Euro zone inflation eases as expected, but core figures disappoint

Patrons at sidewalk tables of Janis bar in Cais do Sodre in Lisbon, Portugal.

Horacio Villalobos | Corbis News | Getty Images

Euro zone headline inflation eased slightly in January, flash figures published by the European Union’s statistics agency showed Thursday, while core figures declined less than expected.

Annual headline price rises came in at 2.8%, in line with a forecast of economists polled by Reuters. Inflation stood at 2.9% in December, up from 2.4% in November, largely due to the wind-down of energy price support measures.

Core inflation dipped to 3.3% in January from 3.4% in December. A Reuters forecast indicated a fall to 3.2% for last month.

By sector, services inflation — an important gauge for policymakers due to its link to domestic wage pressures — held steady at 4%. Disinflationary effects from the energy market continued to reduce, from -6.7% to -6.3%.

Economic growth has been stagnating in the bloc.

Preliminary figures out earlier this week showed inflation in Germany easing slightly more than had been forecast, reaching 3.1%. The euro zone’s biggest economy has become one of its main drags on growth, with German gross domestic product contracting by 0.3% in the fourth quarter.

European Central Bank officials are monitoring a host of data to see if and when they can begin bringing interest rates down from their current record highs. Price rises have cooled significantly from a peak of 10.6% in October 2022, with the central bank’s 2% target coming into sight.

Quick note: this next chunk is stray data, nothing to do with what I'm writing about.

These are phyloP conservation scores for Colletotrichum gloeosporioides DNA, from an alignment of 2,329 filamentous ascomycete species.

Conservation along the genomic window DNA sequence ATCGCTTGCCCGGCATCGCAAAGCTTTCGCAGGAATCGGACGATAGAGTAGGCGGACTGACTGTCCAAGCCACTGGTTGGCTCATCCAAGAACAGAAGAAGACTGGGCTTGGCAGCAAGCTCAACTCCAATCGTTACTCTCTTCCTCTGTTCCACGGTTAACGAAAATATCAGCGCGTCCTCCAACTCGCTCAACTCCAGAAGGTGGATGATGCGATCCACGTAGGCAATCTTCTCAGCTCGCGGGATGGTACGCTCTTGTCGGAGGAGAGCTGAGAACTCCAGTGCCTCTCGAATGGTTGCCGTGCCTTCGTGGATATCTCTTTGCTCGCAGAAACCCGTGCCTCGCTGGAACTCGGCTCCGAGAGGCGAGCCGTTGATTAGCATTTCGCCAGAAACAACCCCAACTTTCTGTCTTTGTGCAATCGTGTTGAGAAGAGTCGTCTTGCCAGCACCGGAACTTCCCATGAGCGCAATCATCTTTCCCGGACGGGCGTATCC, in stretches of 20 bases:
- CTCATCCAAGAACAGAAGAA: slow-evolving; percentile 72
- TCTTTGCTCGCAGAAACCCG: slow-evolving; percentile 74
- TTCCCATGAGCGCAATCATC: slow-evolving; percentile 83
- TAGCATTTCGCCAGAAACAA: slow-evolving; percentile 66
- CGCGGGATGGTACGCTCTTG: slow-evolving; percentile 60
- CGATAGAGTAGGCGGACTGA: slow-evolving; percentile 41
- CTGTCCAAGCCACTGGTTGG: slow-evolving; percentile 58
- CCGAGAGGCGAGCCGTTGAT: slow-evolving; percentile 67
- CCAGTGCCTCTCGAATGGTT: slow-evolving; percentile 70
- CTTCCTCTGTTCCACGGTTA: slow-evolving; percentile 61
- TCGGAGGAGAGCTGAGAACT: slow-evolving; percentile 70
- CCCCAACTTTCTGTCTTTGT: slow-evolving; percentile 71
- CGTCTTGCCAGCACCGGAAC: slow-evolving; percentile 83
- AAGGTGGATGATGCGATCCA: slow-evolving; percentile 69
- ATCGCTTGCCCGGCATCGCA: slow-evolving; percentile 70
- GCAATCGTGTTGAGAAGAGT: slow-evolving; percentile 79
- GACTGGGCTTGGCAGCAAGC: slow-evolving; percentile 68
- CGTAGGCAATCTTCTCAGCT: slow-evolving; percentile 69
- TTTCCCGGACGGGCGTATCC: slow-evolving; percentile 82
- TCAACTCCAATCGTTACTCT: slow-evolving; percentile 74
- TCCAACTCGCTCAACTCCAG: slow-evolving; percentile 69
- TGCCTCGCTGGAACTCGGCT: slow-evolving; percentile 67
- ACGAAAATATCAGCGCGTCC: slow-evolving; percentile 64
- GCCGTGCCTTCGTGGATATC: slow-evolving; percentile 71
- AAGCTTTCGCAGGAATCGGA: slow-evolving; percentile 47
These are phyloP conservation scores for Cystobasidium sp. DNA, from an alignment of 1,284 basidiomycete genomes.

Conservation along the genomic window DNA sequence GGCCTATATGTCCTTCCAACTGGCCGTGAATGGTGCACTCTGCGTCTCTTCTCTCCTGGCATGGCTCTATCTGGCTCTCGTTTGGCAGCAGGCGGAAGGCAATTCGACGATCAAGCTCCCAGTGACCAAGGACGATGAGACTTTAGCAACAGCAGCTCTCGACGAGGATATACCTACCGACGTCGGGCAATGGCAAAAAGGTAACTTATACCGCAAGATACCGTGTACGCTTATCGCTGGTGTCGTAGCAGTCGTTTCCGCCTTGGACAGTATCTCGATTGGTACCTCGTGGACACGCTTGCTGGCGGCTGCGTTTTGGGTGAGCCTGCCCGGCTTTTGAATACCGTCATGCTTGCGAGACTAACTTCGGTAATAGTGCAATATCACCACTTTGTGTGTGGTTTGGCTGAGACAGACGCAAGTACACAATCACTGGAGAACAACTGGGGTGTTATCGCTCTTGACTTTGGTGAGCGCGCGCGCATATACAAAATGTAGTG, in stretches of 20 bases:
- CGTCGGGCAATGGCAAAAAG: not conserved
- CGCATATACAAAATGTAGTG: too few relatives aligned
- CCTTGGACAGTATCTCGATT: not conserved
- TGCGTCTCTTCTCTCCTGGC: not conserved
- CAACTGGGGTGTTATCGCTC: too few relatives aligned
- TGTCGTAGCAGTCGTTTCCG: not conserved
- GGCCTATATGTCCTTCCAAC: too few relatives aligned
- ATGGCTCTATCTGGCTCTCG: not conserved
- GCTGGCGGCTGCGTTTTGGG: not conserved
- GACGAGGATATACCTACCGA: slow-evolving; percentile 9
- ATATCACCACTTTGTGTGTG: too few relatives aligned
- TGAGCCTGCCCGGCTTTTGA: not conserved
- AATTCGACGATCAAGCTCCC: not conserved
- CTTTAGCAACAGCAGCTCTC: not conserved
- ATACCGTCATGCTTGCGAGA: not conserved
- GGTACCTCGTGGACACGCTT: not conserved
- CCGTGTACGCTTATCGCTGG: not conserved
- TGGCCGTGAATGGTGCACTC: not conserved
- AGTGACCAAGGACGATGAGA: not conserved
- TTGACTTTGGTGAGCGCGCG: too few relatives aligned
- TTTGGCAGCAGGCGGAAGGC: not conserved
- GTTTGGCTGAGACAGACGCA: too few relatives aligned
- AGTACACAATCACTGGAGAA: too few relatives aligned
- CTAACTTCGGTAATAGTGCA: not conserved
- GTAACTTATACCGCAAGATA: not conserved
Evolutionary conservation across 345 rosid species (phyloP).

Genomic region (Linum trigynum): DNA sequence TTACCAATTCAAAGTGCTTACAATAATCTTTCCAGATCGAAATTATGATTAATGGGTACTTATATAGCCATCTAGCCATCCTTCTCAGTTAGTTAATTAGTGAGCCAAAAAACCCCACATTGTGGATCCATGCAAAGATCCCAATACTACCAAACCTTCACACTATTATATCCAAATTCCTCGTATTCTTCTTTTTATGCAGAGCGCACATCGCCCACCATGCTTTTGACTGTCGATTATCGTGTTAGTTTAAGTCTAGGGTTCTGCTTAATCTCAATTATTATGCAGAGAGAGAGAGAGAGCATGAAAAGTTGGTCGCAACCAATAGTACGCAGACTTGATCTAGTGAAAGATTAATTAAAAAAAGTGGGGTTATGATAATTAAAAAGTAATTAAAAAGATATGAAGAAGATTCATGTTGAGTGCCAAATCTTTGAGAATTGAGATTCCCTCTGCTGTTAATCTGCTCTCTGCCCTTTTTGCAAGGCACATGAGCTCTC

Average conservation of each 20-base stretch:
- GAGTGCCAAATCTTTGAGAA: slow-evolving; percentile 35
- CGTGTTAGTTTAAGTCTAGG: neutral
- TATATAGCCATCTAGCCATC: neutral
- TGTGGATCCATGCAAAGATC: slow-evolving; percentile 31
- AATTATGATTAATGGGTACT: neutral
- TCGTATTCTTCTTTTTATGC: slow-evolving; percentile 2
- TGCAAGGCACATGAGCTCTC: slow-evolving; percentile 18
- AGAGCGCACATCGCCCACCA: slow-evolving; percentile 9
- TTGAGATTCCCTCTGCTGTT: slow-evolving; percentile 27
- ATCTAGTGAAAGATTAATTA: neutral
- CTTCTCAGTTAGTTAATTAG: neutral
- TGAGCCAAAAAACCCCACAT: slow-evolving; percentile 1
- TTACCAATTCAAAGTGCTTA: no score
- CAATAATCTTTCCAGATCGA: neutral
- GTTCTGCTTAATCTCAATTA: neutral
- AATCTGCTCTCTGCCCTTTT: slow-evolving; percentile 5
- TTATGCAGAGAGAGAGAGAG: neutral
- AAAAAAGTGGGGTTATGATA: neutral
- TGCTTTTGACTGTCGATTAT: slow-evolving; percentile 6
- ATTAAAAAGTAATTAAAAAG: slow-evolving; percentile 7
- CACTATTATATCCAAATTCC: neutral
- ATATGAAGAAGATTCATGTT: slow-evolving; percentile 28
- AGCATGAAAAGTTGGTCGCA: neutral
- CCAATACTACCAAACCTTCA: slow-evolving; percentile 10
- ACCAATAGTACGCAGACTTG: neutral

While markets continue to price in cuts starting in April, some policymakers have pushed back with suggestions that declines are likelier to take place in the summer or even later. The ECB stresses it remains data dependent.

At last week’s monetary policy meeting, when interest rates were left unchanged, ECB President Christine Lagarde said that the “disinflation process is at work” despite the December uptick.

Kamil Kovar, senior economist at Moody’s Analytics, said the figures presented a “mixed bag.”

“The decline to 2.8% was welcome news, especially relative to ECB projections that were for an increase in the inflation rate. But it was driven by a downside surprise in energy, which is all the more shocking given the end of government interventions,” Kovar said in emailed comments.

“However, core inflation only inched lower, with services especially coming in quite hot. While some of this hot reading is explained by regular annual re-pricing and a change in weights, it nevertheless makes a March rate cut a pipe dream, and raises [the] bar for a cut in April. A cut in June remains our baseline forecast.”